Restoring Respect for Property Rights in Ontario by Shirley Dolan

Published May 1, 2017
Shirley Dolan

Shirley Dolan

This past week, I had the privilege of travelling with the Blue Ribbon Panel on Property Rights (BRPPR) as they continued their series of Town Hall meetings, this time, in south-western Ontario. To say that the meetings were profitable would be an understatement. The panel members are passionate about this topic and I can say that those who attended the meetings were equally engaged in wanting to “change the tone” to one of respect for property rights in Ontario.

To understand what is meant by changing the tone, you must first have an appreciation for the value of those rights and how they have been eroded over time. We learned that property rights are a bundle of rights, including human rights. We also learned that without these rights, we lose our freedom and prosperity.

The panel clearly demonstrated that here in Canada, we do have rule of law and a system of property rights supported by law. However, those laws are being disrespected and inappropriately applied. The panel heard time and time again about how people have lost their faith in government to protect their right to use, enjoy, and profit from their property. Bylaw officers and government agents feel free to trespass on private property without a warrant, to write up charges on the strength of one anonymous complaint, and to drag out a court case until the accused is financially, physically, and mentally bankrupt. We heard of instances where property was effectively taken without compensation. “If we have no rights to our land, then why do we have expropriation law”, said Tom Black, who challenged the audience to provide solutions for restoring respect for property rights.
The question of changing the tone on property rights is not simple. The answer is not more legislation. Perhaps it is education. Perhaps it is a change in the culture of the public service to one that recognizes that providing a service to people is better than trying to control them. What if government were to ask “Will this bill/bylaw hurt someone; will it reduce their right to own, use, and profit from their property, does the potential exist that someone could lose their property (car, house, land, animals) without compensation, what purpose is served by this bill/bylaw”?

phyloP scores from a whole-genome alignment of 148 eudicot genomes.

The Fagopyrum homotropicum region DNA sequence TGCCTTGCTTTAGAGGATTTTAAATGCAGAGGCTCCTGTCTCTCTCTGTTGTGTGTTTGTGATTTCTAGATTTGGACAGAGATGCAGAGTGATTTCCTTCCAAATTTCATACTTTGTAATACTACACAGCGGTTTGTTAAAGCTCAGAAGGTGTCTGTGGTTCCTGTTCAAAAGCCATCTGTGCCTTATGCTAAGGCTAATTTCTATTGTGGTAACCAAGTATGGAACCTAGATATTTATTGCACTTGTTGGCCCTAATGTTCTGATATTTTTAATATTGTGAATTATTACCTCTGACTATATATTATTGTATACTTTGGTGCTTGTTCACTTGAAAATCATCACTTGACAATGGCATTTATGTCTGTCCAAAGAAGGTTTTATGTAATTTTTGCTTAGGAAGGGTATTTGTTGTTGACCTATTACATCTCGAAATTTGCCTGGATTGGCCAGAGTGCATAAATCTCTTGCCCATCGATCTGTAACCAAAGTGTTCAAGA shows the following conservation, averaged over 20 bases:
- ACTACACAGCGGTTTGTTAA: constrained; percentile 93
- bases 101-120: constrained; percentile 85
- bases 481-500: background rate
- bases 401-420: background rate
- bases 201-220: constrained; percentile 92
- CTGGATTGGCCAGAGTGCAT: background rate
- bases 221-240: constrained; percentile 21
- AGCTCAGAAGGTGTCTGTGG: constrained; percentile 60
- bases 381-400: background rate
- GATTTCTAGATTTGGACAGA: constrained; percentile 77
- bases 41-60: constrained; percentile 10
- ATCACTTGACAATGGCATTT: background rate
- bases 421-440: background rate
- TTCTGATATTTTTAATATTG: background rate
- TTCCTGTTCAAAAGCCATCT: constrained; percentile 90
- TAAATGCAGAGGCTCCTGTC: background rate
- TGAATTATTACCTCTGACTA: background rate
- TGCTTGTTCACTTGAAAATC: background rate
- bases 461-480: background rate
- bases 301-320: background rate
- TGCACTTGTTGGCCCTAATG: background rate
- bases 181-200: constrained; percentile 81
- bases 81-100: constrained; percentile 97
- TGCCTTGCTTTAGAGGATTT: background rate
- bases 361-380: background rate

The meetings were hosted by Toby Barrett, MPP Haldimand Norfolk (in Langton), Sam Oosterhoff, MPP Niagara West-Glanbrook (in Lincoln), and Bob Bailey, MPP Sarnia-Lambton and Monte McNaughton, MPP Lambton-Kent-Middlesex (in Petrolia). The Chair of the BRPPR is Jack MacLaren, MPP for Carleton-Mississippi and a long-time supporter of property rights.

Do you have an idea or two on how to improve property rights in Ontario? Have your say at www.YourPropertyRights.ca.

Note on the photo: Langton, Ontario is the only community in North America named after Stephen Langton, Archbishop of Canterbury. The Archbishop was a key figure in the presentation of the Magna Charta by the barons to King John in 1215. The Magna Carta is a foundation document containing protection for property and human rights. The stained-glass window showing Stephen Langton presenting King John with the Magna Carta, pictured above, can be found at the Sacred Heart Roman Catholic Church in Langton, Ontario.

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